After Historic Delay, Senate Finally Confirms Loretta Lynch
The U.S. Senate on Thursday confirmed (56-43) Loretta Lynch as U.S. Attorney General, making her the first African-American woman to serve in the position. Ten Republicans joined every Democrat in voting for her confirmation.
Lynch’s confirmation is also historic because of unprecedented obstruction by Senate Majority Leader Mitch McConnell, R. Ky., who refused to bring the nomination up for a vote until the Senate passed an unrelated human trafficking bill – but who also ultimately voted for her confirmation.
“Lynch faced this unprecedented obstruction not because of her fitness for office, but because her nomination was inappropriately used in a proxy war against the President and his policies,” said Wade Henderson, president and CEO of The Leadership Conference, in a statement following her confirmation. “While we applaud those senators who chose to judge Lynch on her merits to be Attorney General, congressional Republicans have a long way to go in proving that they can provide the necessary leadership to govern.”
President Obama nominated Lynch on November 8, and the Senate Judiciary Committee advanced her nomination on February 26 with support from every Democrat and three Republicans – Sens. Orrin Hatch, R. Utah, Jeff Flake, R. Ariz., and Lindsey Graham, R. S.C. Prior to Thursday’s vote, Sens. Susan Collins, R. Maine, and Mark Kirk, R. Ill., also announced their support. And on Thursday, Sens. Kelly Ayotte, R. N.H., and Rob Portman, R. Ohio, also released statements saying they would vote for her confirmation.
But support from Republicans in the Senate was hardly isolated. Lynch also had the support of former FBI Director Louis Freeh, former New York City Mayor Rudy Giuliani, and New York Police Commissioner William Bratton, who called Lynch “a remarkable prosecutor with a clear sense of justice without fear or favor.”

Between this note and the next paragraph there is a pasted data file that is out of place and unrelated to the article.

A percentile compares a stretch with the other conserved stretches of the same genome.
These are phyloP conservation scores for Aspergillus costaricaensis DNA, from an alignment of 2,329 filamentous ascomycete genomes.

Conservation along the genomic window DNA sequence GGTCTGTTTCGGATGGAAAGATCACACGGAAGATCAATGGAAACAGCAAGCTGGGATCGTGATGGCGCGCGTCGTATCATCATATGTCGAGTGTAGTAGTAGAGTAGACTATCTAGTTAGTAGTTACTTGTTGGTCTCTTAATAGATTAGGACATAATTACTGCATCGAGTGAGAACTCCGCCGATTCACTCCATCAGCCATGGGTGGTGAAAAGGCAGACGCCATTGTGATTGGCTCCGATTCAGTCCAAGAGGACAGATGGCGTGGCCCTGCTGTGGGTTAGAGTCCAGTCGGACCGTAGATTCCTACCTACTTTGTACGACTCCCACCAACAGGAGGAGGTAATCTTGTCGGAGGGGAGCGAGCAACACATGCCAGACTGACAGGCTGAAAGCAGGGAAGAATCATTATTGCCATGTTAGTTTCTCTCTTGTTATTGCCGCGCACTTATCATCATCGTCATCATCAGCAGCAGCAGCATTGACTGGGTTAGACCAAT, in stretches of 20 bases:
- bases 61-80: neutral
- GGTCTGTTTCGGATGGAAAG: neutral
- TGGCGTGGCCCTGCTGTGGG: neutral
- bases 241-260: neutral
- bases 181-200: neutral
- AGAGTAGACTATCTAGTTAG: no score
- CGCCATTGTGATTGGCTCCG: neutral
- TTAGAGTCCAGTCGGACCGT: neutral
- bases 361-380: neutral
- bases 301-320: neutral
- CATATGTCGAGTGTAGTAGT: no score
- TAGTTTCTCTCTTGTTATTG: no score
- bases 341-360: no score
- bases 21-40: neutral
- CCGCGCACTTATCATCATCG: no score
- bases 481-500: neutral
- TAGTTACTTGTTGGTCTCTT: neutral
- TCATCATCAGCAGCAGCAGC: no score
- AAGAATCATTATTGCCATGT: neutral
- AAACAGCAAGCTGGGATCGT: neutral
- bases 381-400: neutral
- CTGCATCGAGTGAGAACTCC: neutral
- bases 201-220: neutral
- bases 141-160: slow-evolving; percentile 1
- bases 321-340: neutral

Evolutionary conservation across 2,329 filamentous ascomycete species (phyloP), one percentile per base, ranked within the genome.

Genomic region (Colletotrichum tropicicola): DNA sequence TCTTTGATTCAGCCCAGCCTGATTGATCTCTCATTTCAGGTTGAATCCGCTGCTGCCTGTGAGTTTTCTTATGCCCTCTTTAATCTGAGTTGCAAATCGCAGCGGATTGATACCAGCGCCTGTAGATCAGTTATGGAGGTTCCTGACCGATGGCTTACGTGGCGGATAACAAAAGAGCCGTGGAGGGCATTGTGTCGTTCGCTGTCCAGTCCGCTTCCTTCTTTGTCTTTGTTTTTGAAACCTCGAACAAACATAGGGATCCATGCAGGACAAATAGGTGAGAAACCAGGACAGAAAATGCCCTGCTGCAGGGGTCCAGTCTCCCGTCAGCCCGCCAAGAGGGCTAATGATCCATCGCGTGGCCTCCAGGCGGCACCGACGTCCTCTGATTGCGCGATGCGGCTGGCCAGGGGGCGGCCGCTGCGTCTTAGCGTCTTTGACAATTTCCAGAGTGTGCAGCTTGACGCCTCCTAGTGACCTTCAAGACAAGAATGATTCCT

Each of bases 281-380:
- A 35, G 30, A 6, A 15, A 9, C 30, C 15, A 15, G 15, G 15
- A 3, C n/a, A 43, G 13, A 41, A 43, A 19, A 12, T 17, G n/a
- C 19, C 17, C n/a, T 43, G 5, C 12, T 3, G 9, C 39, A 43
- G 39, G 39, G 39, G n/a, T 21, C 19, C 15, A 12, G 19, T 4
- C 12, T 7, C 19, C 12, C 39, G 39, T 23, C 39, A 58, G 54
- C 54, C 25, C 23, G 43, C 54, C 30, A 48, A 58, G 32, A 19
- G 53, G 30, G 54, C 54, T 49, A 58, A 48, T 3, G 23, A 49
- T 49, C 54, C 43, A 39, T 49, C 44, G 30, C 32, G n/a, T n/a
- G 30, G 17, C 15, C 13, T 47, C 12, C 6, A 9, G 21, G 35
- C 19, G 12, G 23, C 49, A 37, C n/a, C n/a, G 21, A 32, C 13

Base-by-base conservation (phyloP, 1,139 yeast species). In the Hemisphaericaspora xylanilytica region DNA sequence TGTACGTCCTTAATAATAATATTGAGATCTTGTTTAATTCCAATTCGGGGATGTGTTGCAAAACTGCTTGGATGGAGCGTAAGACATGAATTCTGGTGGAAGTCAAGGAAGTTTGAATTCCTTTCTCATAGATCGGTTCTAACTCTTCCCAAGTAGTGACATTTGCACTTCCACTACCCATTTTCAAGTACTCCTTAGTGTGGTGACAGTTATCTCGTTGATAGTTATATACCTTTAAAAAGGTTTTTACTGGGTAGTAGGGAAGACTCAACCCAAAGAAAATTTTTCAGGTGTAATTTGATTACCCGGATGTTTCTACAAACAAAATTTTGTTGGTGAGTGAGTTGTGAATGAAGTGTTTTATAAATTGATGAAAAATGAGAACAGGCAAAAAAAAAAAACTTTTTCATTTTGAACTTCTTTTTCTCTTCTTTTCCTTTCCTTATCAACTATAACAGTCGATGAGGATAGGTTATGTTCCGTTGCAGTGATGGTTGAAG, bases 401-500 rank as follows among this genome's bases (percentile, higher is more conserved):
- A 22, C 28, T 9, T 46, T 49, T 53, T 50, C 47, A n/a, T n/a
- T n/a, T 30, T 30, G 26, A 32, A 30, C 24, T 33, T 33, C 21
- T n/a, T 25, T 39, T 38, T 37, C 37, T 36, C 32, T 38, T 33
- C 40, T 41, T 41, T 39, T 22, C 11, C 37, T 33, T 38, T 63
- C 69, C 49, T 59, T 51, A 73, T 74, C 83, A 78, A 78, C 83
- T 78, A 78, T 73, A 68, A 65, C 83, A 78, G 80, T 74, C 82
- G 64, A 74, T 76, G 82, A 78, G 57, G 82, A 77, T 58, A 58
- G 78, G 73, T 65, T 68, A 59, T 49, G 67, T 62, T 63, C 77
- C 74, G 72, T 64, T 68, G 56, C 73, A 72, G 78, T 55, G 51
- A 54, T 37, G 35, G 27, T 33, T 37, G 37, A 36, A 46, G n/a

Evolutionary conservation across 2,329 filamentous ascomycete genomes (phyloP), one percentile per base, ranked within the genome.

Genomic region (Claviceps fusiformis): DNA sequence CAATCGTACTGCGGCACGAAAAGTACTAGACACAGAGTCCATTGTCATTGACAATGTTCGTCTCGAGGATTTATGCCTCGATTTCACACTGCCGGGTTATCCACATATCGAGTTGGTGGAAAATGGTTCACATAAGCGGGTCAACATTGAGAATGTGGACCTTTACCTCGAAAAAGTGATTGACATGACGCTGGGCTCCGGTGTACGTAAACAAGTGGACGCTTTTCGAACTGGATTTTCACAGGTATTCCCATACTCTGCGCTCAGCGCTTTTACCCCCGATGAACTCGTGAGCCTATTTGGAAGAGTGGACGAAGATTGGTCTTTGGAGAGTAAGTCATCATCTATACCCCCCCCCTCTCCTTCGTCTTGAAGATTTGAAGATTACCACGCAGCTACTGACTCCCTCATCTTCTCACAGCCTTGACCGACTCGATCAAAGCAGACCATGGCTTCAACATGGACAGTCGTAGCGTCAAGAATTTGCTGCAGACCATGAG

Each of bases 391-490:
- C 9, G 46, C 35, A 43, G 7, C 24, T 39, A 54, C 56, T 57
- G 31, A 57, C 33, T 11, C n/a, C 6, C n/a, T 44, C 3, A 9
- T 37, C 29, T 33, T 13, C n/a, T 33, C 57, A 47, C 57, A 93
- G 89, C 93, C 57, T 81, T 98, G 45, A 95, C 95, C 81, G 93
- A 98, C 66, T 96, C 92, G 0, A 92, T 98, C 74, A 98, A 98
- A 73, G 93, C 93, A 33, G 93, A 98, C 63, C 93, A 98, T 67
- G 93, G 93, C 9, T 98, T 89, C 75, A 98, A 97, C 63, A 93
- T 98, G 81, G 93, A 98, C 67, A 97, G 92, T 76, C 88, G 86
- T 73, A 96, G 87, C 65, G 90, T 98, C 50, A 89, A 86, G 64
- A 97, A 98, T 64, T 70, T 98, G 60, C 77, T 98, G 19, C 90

In the past week, both former Florida Governor Jeb Bush and former U.S. Attorney General Alberto Gonzales have called on the Senate to hold a vote, saying that presidents should be entitled to pick their teams.
In his statement, Henderson also praised the leadership of Eric Holder, who announced his resignation from the post nearly six months ago, but who has continued to lead the Department of Justice.
“Eric Holder has presided over one of the most forward-thinking and visionary Justice Departments in memory. His tenure will be remembered as one of the most successful in modern American history and is even more remarkable considering that his leadership was subjected to unprecedented politicization by House Republicans,” Henderson said. “Attorney General Lynch has what it takes to serve our nation with distinction. We applaud her long overdue confirmation and urge congressional Republicans to stop politicizing the important work of the Department of Justice.”